Discharge continues, water level rises
Mass evacuations continued in southern Ukraine on Wednesday after the partial destruction of the Khakovka dam, which caused flooding in many areas along the Dnieper.
The peak of flooding is expected on Wednesday morning, and the situation will stabilize in four to five days, Ihor Sirota, director of public hydropower company Ugrihydronergo, announced on Tuesday. telegram.
“The situation is very difficult in Korapelni district of Kherson city. More than 1,000 houses have been flooded as the water level has risen by 3.5 meters so far.In the city, which was captured by the Ukrainians from the Russians in November 2022, Oleksiy Kuleba, deputy head of the Ukrainian presidency, said in a press release. Evacuation by bus and train will continue on Wednesday and in the coming days, he said.
“More than 40,000 people are at risk of flooding. Ukrainian authorities have evacuated more than 17,000 people. Unfortunately, more than 25,000 civilians remain in Russian-controlled territory.Ukrainian Prosecutor General Andriy Kostin announced on Tuesday.
“At this stage, twenty-four places in Ukraine are flooded”Ukraine’s Interior Minister Ihor Klymenko said.
Authorities established by the Russians in the areas they occupied said they had mobilized fifty buses and begun evacuating the population of the three areas. Vladimir Leontiev, the Moscow-appointed mayor of Nova Khakovka, where the dam is located, said his town was under water and 900 of its residents had been evacuated.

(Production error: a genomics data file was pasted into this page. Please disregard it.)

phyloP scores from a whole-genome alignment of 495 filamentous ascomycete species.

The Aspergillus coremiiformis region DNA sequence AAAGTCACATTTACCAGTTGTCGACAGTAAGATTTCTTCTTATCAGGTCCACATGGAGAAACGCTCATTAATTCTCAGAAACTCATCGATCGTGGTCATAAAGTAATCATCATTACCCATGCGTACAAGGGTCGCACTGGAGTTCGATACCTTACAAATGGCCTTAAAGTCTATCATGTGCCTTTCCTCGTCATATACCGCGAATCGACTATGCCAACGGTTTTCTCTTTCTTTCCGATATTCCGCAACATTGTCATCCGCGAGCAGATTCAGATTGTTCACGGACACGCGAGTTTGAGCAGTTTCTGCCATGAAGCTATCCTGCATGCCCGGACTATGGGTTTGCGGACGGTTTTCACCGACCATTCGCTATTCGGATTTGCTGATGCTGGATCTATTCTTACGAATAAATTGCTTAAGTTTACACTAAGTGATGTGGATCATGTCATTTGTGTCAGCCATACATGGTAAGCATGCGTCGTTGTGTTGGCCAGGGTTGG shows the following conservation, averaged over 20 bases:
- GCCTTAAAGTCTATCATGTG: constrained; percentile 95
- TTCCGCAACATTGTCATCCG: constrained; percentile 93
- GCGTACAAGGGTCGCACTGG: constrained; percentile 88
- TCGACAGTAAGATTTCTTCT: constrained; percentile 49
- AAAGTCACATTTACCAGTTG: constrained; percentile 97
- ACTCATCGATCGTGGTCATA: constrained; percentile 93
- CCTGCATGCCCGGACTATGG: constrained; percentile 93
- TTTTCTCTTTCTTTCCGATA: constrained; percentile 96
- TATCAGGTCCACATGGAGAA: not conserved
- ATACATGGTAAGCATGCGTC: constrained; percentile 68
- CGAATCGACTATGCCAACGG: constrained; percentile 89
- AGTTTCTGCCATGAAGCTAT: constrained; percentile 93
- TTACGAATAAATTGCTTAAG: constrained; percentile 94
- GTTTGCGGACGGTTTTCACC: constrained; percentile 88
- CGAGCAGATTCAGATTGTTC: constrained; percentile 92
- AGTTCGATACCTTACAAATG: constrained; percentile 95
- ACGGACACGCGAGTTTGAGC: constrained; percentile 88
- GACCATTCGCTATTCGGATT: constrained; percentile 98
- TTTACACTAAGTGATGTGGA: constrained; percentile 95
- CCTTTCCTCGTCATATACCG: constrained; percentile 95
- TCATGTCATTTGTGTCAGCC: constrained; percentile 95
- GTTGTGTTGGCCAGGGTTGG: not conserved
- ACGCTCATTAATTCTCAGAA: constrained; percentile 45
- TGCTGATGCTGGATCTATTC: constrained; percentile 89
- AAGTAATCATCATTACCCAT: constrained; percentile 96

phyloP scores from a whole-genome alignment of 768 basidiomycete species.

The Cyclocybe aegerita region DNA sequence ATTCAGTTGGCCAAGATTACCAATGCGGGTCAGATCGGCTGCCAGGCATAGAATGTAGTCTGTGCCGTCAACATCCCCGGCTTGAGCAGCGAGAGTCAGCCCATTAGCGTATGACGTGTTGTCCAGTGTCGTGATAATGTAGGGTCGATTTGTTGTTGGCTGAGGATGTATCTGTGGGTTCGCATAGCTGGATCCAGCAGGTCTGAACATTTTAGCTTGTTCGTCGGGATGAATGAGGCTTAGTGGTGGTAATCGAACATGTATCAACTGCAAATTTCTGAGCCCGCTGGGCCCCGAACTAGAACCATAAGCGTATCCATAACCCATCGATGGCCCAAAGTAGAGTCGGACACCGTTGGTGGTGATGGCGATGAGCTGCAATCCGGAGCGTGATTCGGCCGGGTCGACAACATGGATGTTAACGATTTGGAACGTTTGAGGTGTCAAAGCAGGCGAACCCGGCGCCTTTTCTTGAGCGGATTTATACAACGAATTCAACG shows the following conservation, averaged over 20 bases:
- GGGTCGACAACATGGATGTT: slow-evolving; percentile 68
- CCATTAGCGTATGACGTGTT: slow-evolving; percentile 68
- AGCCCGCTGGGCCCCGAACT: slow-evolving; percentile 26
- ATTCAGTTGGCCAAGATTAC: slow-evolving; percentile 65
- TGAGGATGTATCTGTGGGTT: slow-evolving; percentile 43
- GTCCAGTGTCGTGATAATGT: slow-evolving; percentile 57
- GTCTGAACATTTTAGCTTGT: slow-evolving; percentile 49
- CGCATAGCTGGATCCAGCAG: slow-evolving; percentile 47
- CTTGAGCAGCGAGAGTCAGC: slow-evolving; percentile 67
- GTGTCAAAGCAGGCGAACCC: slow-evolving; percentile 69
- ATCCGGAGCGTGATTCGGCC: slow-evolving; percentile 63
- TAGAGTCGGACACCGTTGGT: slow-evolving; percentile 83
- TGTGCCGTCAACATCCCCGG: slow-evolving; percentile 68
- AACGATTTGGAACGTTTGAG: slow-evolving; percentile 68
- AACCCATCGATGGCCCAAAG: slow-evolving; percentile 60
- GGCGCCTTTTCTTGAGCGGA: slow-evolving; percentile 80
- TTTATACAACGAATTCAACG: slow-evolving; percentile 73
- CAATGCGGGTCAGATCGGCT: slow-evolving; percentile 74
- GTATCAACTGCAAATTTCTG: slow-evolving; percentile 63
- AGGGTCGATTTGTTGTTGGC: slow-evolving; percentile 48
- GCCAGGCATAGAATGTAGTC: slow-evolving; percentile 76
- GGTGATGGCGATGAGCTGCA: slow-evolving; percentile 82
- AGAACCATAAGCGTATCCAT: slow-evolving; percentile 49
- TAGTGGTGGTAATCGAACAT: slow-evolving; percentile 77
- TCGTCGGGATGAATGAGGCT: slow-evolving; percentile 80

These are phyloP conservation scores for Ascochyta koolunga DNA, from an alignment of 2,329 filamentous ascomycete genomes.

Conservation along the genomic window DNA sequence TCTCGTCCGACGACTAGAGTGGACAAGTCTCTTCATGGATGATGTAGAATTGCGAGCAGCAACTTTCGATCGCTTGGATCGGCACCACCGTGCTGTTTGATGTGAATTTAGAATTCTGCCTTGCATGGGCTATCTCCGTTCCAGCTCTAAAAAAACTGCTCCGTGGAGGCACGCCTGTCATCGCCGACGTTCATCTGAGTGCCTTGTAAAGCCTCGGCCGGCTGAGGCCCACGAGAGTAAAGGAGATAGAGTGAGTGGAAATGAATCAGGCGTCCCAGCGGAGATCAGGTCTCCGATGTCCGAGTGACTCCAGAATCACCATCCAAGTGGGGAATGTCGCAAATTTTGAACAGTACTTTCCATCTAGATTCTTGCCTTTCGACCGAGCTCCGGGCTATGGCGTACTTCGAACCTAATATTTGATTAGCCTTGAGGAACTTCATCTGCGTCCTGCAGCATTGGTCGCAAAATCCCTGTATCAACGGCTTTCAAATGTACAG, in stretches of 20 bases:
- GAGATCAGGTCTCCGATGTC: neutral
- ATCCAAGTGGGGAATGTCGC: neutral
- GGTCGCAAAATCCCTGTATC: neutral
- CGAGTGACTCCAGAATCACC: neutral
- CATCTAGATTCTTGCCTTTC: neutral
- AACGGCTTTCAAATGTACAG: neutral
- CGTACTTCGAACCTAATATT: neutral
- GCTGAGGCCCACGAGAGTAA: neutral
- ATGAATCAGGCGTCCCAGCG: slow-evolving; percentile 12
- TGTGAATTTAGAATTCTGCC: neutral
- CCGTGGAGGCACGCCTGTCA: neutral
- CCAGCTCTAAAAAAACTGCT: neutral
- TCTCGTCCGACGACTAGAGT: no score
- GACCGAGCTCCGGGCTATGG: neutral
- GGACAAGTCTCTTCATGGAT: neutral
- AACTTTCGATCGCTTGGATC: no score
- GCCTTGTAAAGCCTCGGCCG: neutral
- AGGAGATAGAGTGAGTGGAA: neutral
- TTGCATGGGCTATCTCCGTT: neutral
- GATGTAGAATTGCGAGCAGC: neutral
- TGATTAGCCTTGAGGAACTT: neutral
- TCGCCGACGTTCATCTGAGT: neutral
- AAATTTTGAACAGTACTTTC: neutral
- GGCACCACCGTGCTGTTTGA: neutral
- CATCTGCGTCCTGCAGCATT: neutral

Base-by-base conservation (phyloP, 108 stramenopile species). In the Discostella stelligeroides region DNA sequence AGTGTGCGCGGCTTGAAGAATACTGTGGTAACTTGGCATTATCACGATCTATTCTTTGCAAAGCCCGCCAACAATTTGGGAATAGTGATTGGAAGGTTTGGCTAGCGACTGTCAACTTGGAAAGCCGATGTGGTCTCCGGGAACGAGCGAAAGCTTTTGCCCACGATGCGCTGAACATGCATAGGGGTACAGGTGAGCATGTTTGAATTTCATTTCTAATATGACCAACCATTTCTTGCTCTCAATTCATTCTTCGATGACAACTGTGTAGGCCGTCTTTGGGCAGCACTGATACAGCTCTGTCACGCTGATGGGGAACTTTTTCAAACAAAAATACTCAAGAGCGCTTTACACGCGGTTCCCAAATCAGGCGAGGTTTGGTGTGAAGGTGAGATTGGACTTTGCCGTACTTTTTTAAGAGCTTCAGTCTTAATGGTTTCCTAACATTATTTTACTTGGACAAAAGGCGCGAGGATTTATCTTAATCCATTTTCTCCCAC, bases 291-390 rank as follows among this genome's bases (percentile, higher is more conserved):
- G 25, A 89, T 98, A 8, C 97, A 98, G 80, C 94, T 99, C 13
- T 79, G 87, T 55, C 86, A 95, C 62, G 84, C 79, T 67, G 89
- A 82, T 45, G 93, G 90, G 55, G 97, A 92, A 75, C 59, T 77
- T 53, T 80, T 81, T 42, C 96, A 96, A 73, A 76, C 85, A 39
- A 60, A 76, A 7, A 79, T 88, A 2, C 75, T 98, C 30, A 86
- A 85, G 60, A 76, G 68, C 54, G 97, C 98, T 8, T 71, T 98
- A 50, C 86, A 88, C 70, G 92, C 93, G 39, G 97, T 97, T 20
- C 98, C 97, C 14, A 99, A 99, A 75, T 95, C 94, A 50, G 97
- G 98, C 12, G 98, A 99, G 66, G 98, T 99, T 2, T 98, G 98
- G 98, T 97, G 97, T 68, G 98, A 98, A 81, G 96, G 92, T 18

In Geneva, OCHA, the UN humanitarian agency, warned that destroying the dam could cause an environmental disaster. “Having a severe impact on hundreds of thousands of people on both sides of the front line”. In Washington, a White House spokesman assessed the destruction “Of course [fait] too many deaths” When specifying no ” There is no definitive conclusion on what happened.”
Tens of thousands of hectares of agricultural land in the Kherson region are at risk of flooding, the Ukrainian agriculture ministry wrote in a statement, fearing that entire fields in the southern country could dry up next year due to the destruction of the dam. Lack of drinking water for people.
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